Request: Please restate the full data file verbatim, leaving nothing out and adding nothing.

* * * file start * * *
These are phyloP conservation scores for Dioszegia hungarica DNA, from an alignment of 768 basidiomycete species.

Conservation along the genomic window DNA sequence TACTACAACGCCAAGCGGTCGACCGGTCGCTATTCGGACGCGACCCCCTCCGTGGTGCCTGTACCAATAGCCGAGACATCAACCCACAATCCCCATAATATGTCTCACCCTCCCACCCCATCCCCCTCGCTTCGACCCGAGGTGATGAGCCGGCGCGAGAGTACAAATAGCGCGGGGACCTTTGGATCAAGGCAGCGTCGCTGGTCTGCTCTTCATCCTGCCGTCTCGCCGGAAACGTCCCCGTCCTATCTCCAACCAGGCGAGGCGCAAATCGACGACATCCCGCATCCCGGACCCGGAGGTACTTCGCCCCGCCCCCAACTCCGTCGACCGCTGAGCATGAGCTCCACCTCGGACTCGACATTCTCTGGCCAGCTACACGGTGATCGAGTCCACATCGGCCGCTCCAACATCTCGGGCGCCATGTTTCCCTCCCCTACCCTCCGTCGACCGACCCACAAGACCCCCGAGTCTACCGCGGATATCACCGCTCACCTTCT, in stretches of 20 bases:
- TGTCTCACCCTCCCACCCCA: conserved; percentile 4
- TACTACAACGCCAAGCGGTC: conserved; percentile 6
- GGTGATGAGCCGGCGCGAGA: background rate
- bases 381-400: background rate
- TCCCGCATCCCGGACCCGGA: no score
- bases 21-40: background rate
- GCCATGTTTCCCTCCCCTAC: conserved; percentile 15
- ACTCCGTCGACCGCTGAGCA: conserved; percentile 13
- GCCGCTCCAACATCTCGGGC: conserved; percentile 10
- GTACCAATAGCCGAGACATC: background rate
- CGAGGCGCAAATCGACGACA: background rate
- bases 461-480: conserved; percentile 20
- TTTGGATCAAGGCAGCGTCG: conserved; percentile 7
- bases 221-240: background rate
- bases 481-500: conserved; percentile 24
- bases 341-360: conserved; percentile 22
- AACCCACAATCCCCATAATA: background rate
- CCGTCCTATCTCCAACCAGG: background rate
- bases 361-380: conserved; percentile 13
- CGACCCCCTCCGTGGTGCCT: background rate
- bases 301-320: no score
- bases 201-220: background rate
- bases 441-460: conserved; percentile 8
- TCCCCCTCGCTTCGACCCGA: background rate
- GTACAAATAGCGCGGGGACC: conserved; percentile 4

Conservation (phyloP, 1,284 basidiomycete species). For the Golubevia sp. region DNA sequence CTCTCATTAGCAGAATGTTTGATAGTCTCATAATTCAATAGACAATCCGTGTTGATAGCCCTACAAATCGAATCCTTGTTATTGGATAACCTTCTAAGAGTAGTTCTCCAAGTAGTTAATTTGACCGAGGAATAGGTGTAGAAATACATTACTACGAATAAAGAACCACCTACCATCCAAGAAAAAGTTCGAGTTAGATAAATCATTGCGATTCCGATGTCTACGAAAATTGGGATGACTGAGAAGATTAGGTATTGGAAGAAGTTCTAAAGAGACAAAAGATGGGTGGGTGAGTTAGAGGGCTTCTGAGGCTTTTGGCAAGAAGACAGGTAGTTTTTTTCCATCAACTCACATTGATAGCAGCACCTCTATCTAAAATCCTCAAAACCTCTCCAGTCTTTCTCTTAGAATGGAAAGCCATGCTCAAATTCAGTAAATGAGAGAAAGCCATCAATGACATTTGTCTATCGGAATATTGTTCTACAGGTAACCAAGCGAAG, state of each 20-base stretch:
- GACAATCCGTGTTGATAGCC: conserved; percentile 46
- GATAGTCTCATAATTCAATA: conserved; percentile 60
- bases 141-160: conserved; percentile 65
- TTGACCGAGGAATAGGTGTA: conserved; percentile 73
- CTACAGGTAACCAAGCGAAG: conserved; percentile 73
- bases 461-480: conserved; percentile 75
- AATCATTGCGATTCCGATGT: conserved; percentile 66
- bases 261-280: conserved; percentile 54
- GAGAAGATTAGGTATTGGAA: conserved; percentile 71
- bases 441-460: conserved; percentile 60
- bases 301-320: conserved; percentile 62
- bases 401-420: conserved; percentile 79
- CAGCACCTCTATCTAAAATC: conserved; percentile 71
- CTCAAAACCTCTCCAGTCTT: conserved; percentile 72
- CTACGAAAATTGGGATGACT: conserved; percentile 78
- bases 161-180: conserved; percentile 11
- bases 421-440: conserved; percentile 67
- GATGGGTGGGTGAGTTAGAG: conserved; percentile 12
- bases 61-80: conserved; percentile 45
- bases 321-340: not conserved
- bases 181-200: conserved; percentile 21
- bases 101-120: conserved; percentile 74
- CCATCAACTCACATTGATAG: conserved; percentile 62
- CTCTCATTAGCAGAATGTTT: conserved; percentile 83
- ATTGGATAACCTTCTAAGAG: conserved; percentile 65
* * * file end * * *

These are phyloP conservation scores for Dioszegia hungarica DNA, from an alignment of 768 basidiomycete species.

Conservation along the genomic window DNA sequence TACTACAACGCCAAGCGGTCGACCGGTCGCTATTCGGACGCGACCCCCTCCGTGGTGCCTGTACCAATAGCCGAGACATCAACCCACAATCCCCATAATATGTCTCACCCTCCCACCCCATCCCCCTCGCTTCGACCCGAGGTGATGAGCCGGCGCGAGAGTACAAATAGCGCGGGGACCTTTGGATCAAGGCAGCGTCGCTGGTCTGCTCTTCATCCTGCCGTCTCGCCGGAAACGTCCCCGTCCTATCTCCAACCAGGCGAGGCGCAAATCGACGACATCCCGCATCCCGGACCCGGAGGTACTTCGCCCCGCCCCCAACTCCGTCGACCGCTGAGCATGAGCTCCACCTCGGACTCGACATTCTCTGGCCAGCTACACGGTGATCGAGTCCACATCGGCCGCTCCAACATCTCGGGCGCCATGTTTCCCTCCCCTACCCTCCGTCGACCGACCCACAAGACCCCCGAGTCTACCGCGGATATCACCGCTCACCTTCT, in stretches of 20 bases:
- TGTCTCACCCTCCCACCCCA: conserved; percentile 4
- TACTACAACGCCAAGCGGTC: conserved; percentile 6
- GGTGATGAGCCGGCGCGAGA: background rate
- bases 381-400: background rate
- TCCCGCATCCCGGACCCGGA: no score
- bases 21-40: background rate
- GCCATGTTTCCCTCCCCTAC: conserved; percentile 15
- ACTCCGTCGACCGCTGAGCA: conserved; percentile 13
- GCCGCTCCAACATCTCGGGC: conserved; percentile 10
- GTACCAATAGCCGAGACATC: background rate
- CGAGGCGCAAATCGACGACA: background rate
- bases 461-480: conserved; percentile 20
- TTTGGATCAAGGCAGCGTCG: conserved; percentile 7
- bases 221-240: background rate
- bases 481-500: conserved; percentile 24
- bases 341-360: conserved; percentile 22
- AACCCACAATCCCCATAATA: background rate
- CCGTCCTATCTCCAACCAGG: background rate
- bases 361-380: conserved; percentile 13
- CGACCCCCTCCGTGGTGCCT: background rate
- bases 301-320: no score
- bases 201-220: background rate
- bases 441-460: conserved; percentile 8
- TCCCCCTCGCTTCGACCCGA: background rate
- GTACAAATAGCGCGGGGACC: conserved; percentile 4

Conservation (phyloP, 1,284 basidiomycete species). For the Golubevia sp. region DNA sequence CTCTCATTAGCAGAATGTTTGATAGTCTCATAATTCAATAGACAATCCGTGTTGATAGCCCTACAAATCGAATCCTTGTTATTGGATAACCTTCTAAGAGTAGTTCTCCAAGTAGTTAATTTGACCGAGGAATAGGTGTAGAAATACATTACTACGAATAAAGAACCACCTACCATCCAAGAAAAAGTTCGAGTTAGATAAATCATTGCGATTCCGATGTCTACGAAAATTGGGATGACTGAGAAGATTAGGTATTGGAAGAAGTTCTAAAGAGACAAAAGATGGGTGGGTGAGTTAGAGGGCTTCTGAGGCTTTTGGCAAGAAGACAGGTAGTTTTTTTCCATCAACTCACATTGATAGCAGCACCTCTATCTAAAATCCTCAAAACCTCTCCAGTCTTTCTCTTAGAATGGAAAGCCATGCTCAAATTCAGTAAATGAGAGAAAGCCATCAATGACATTTGTCTATCGGAATATTGTTCTACAGGTAACCAAGCGAAG, state of each 20-base stretch:
- GACAATCCGTGTTGATAGCC: conserved; percentile 46
- GATAGTCTCATAATTCAATA: conserved; percentile 60
- bases 141-160: conserved; percentile 65
- TTGACCGAGGAATAGGTGTA: conserved; percentile 73
- CTACAGGTAACCAAGCGAAG: conserved; percentile 73
- bases 461-480: conserved; percentile 75
- AATCATTGCGATTCCGATGT: conserved; percentile 66
- bases 261-280: conserved; percentile 54
- GAGAAGATTAGGTATTGGAA: conserved; percentile 71
- bases 441-460: conserved; percentile 60
- bases 301-320: conserved; percentile 62
- bases 401-420: conserved; percentile 79
- CAGCACCTCTATCTAAAATC: conserved; percentile 71
- CTCAAAACCTCTCCAGTCTT: conserved; percentile 72
- CTACGAAAATTGGGATGACT: conserved; percentile 78
- bases 161-180: conserved; percentile 11
- bases 421-440: conserved; percentile 67
- GATGGGTGGGTGAGTTAGAG: conserved; percentile 12
- bases 61-80: conserved; percentile 45
- bases 321-340: not conserved
- bases 181-200: conserved; percentile 21
- bases 101-120: conserved; percentile 74
- CCATCAACTCACATTGATAG: conserved; percentile 62
- CTCTCATTAGCAGAATGTTT: conserved; percentile 83
- ATTGGATAACCTTCTAAGAG: conserved; percentile 65